Sustained Benefit of Alternate Behavioral Interventions to Improve Hypertension Control: A Randomized Clinical Trial

Maria Antonia Rodriguez, Binhuan Wang, Sangmin Hyoung, Jennifer Friedberg, Judith Wylie-Rosett, Yixin Fang, John P. Allegrante, Stuart R. Lipsitz, Sundar Natarajan

Research output: Contribution to journalArticlepeer-review

Abstract

Little is known about the long-term effects of behavioral interventions to improve blood pressure (BP) control. We evaluated whether a telephone-delivered, behavioral stage-matched intervention (SMI), or a nontailored health education intervention (HEI) delivered for 6 months improves BP control (or lowers systolic BP) over 12 months, as well as its sustainability 6 months after intervention implementation ended, compared with usual care in participants with repeated uncontrolled BP at baseline. A 3-arm, randomized controlled trial was designed to evaluate the effectiveness of 2 interventions, each compared with a usual-care control group. Participants were 533 adults with persistent uncontrolled BP who were treated at 2 Veterans Affairs Medical Centers. The intervention was implemented for 6 months, followed by 6 months of observation. Compared with usual care, the odds of having BP under control over 12 months in SMI were 84% higher (odds ratio, 1.84 [95% CI, 1.28-2.67]; P=0.001), and 48% higher in HEI (odds ratio, 1.48 [95% CI, 1.02-2.14]; P=0.04).Over the 12 months, compared with usual care, systolic blood pressure was 2.80 mm Hg lower in SMI ([95% CI, 0.27 to 5.33]; P=0.03) while it was 2.58 mm Hg lower in HEI ([95% CI, -0.40 to 5.55]; P=0.09). From 6 to 12 months, SMI sustained improved BP control and lower systolic blood pressure, while HEI, which did not have significantly better BP control or lower systolic blood pressure at 6 months, appeared to improve BP control and lower systolic blood pressure. SMI and HEI are promising interventions that can be implemented in clinical practice to improve BP management. Registration: URL: https://www.clinicaltrials.gov; Unique identifier: NCT00286754.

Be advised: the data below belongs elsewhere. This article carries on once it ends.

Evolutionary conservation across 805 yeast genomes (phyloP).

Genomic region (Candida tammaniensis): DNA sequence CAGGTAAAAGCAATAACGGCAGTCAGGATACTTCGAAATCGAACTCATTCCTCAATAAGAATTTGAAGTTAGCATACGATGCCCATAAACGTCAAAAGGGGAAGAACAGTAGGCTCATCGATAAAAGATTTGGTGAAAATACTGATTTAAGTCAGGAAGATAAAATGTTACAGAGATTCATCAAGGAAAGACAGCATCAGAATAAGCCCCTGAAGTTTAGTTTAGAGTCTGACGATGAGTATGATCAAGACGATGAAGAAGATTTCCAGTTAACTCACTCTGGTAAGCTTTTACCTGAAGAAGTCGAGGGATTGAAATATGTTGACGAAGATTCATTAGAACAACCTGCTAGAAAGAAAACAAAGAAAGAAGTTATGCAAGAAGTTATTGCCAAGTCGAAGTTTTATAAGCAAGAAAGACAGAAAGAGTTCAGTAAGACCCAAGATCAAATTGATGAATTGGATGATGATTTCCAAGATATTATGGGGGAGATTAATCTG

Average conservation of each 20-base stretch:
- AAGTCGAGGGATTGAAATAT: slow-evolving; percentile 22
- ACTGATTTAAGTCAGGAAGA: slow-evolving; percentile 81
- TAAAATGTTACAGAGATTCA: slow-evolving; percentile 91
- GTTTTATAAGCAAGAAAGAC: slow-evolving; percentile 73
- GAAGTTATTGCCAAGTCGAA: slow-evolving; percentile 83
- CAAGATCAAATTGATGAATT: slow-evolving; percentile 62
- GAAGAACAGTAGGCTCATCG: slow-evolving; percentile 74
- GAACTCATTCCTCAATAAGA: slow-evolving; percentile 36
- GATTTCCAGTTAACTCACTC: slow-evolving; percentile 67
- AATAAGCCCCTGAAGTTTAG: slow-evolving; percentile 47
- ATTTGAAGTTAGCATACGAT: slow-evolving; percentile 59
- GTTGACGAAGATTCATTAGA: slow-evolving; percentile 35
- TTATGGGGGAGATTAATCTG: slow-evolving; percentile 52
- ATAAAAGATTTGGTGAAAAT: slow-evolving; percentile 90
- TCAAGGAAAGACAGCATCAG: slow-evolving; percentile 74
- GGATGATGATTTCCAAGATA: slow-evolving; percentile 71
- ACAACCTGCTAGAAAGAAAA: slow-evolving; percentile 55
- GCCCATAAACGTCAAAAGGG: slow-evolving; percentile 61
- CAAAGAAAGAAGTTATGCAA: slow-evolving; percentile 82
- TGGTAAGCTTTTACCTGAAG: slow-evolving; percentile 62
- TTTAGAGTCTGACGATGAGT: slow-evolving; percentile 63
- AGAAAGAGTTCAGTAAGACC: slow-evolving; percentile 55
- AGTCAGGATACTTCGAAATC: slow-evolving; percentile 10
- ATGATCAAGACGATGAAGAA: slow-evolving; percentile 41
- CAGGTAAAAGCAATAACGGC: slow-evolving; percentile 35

Original languageEnglish (US)
Pages (from-to)1867-1876
Number of pages10
JournalHypertension
DOIs
StateAccepted/In press - 2021

Keywords

  • behavior modification
  • blood pressure
  • clinical trials, randomized
  • education, health
  • program sustainability
  • telemedicine
  • transtheoretical model

ASJC Scopus subject areas

  • Internal Medicine

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